A Dog, a Boy, a Mystery, and Autism


The Curious Incident of the Dog in the Night-Time by Mark Hadden is a gem of a novel.  Written in the fifteen-year-old voice of Christopher Boone, who calls himself  "a mathematician with some behavioral difficulties," the narrative starts right out with the mystery to be solved.  A neighbor's dog has been killed, and Christopher is compelled to find out who did this because he really likes dogs.

Despite his father's orders to mind his own business, Christopher will not give up.  And thus the mystery and the daring adventures begin.  Christopher is a high-level functioning boy with autism, and his story is sprinkled with accounts of what bothers him to the point of making him lie on the floor and moan and seek the orderliness he needs to keep himself feeling peaceful. So besides a thrilling plot which never wavers, the book offers wonderful insights into Christopher's way of seeing the world.
                                                                                                                                  

With the increasing prevalence of autistic spectrum diagnoses, Hadden's novel seems important.  It transcends the simple facts that non-fiction might bring.  We do not hear about an autistic teen.  We are right there with him as he risks stepping far beyond his comfort zone to find his answers.

Someone in the book group which read this novel a few years ago commented that since the boy had autism he had no feelings.  But the author's whole message seems to be that Christopher Boone had intense feelings indeed.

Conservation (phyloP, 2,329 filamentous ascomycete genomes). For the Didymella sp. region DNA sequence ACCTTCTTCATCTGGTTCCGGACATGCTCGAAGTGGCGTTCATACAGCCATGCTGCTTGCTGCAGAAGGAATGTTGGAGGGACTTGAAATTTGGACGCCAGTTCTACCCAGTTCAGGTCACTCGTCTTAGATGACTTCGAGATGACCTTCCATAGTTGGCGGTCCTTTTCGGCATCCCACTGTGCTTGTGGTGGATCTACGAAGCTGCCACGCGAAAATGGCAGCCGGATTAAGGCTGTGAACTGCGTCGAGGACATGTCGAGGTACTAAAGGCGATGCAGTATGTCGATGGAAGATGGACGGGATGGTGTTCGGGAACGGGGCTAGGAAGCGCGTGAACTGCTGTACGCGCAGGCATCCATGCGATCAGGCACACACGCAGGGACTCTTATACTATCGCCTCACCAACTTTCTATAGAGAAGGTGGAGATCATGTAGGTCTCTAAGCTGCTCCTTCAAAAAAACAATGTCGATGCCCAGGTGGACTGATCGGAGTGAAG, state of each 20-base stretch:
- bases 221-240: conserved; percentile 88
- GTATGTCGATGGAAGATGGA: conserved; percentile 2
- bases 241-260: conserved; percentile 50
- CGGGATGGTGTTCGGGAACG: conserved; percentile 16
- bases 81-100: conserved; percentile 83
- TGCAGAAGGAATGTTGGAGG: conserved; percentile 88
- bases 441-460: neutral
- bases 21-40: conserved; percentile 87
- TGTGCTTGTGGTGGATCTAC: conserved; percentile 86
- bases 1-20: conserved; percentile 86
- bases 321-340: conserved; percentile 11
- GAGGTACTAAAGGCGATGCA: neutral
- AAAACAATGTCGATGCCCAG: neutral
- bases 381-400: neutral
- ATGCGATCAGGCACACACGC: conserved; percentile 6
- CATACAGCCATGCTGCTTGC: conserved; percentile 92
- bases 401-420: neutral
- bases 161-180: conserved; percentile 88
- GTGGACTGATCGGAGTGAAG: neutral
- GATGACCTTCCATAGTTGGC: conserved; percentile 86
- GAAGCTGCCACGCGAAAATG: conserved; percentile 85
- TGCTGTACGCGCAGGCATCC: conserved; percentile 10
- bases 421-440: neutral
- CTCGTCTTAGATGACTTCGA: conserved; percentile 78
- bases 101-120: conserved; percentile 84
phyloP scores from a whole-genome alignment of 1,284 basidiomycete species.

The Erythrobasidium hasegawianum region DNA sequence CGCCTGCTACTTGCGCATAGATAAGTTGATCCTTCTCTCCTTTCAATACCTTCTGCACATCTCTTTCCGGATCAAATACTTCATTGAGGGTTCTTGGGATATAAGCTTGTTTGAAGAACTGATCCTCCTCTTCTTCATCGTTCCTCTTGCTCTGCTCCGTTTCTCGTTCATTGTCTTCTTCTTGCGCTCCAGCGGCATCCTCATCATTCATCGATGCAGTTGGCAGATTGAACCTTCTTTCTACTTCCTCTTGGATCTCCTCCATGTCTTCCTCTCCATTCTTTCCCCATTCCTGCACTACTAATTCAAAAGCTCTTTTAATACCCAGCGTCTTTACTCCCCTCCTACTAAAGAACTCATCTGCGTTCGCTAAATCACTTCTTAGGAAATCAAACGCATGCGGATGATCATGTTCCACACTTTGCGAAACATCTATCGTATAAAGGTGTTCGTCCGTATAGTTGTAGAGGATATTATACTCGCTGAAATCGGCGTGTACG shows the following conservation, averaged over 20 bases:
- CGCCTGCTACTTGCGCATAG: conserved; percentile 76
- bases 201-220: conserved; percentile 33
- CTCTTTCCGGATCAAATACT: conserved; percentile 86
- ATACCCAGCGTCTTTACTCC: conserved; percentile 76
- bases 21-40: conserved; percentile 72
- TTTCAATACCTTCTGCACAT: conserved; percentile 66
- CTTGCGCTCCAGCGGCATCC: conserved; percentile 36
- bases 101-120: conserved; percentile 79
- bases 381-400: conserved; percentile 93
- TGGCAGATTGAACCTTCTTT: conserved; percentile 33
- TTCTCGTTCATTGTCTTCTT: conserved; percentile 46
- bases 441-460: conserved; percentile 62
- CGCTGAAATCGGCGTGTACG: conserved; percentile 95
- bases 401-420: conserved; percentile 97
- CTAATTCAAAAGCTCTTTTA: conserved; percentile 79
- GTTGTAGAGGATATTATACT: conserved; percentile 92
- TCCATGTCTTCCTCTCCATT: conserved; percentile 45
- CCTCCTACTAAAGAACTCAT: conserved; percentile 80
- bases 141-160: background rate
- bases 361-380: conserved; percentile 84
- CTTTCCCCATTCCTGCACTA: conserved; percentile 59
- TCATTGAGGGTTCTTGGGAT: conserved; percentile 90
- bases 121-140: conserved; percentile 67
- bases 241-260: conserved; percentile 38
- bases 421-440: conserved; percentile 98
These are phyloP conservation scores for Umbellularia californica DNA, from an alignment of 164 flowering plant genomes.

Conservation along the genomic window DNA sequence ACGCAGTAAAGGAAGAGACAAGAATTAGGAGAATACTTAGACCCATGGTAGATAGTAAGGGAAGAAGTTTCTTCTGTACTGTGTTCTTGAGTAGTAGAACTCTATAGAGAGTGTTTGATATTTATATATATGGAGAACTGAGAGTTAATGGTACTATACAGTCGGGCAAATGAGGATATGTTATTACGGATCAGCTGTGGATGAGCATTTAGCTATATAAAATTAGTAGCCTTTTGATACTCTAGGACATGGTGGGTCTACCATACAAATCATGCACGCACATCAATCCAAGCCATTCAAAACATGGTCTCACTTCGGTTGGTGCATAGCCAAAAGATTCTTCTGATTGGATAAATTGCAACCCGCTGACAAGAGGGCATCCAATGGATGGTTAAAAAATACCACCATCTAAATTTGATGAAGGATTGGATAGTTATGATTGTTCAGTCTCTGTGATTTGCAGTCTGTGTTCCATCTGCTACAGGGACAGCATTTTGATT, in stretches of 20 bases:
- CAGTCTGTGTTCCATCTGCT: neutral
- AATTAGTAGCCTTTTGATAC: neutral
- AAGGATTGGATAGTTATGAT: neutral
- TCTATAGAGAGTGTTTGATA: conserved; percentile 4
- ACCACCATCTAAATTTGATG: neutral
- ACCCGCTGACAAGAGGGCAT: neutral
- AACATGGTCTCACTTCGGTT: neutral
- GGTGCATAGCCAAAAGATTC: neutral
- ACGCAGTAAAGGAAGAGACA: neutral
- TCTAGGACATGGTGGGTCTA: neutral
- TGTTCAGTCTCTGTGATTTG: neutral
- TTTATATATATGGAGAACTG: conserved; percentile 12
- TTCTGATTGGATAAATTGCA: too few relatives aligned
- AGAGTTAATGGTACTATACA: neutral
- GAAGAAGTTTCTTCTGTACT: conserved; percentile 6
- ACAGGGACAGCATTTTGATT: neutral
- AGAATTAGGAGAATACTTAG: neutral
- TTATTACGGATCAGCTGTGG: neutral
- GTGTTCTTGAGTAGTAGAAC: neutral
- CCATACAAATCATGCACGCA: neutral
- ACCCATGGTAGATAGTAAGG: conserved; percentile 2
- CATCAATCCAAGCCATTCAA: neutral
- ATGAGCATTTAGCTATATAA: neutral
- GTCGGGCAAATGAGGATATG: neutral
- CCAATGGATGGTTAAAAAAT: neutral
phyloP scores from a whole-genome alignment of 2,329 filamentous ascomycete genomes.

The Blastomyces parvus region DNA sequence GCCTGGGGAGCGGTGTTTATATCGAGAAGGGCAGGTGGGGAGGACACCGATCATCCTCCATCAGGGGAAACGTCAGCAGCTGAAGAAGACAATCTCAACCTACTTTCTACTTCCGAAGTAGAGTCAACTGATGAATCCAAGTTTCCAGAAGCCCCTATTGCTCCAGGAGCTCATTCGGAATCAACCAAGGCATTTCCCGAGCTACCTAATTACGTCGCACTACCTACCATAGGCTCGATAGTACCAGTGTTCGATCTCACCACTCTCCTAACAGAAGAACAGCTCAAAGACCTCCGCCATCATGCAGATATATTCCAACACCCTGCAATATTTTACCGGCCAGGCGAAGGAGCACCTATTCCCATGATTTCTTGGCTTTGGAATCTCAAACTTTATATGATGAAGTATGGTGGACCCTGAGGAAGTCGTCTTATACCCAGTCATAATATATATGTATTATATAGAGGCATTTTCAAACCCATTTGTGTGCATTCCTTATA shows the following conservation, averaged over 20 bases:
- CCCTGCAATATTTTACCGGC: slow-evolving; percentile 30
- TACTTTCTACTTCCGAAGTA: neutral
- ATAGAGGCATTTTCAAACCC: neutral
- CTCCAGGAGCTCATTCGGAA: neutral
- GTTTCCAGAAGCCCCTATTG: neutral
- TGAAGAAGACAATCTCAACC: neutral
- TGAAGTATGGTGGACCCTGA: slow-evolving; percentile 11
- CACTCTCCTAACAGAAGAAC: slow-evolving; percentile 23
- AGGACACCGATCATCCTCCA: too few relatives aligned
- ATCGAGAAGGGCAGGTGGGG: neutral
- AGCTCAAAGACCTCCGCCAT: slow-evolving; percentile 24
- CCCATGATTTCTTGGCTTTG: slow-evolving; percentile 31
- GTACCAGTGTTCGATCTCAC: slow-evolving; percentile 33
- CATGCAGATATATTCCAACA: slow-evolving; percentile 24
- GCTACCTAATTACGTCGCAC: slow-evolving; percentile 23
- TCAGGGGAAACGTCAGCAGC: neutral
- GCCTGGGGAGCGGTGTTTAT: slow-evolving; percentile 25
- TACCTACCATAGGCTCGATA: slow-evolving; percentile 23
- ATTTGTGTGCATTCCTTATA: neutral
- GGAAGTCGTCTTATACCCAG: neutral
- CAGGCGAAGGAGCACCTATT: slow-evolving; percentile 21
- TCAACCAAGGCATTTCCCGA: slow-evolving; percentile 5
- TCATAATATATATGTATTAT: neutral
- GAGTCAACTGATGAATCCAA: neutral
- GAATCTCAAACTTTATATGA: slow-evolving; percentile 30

At a time when a young man diagnosed with Asperger's syndrome senselessly sent so many into another -- perhaps the saddest ever -- round of grief, days of speeches and interviews and news, and wondering how and why an incident that will long be remembered as "Sandy Hook" occurred, we once again debate guns vs. no guns and higher and higher levels of security at schools and other public places. But doesn't the first level of security seem to be simple listening when someone is troubled? And listening.  And caring.  And listening.

There are so many excellent fiction and non-fiction selections about autism spectrum in our library system www.ocpl.org .  Two that come to mind are Marcelo in the Real World by Francisco Stork, another fiction choice about a teen who is longing to be understood, or Look Me In the Eye: My Life With Asperger's by John Elder Robison.  There are also  the well-documented successes of Temple Grandin. Many titles are uplifting.  All can help us understand.

In the case of this novel, however, it is far more than a great fiction book about autism.  It is a well-written best seller with multiple awards and is a great choice for reluctant readers.  There is a thoughtful interview by author Mark Hadden here.

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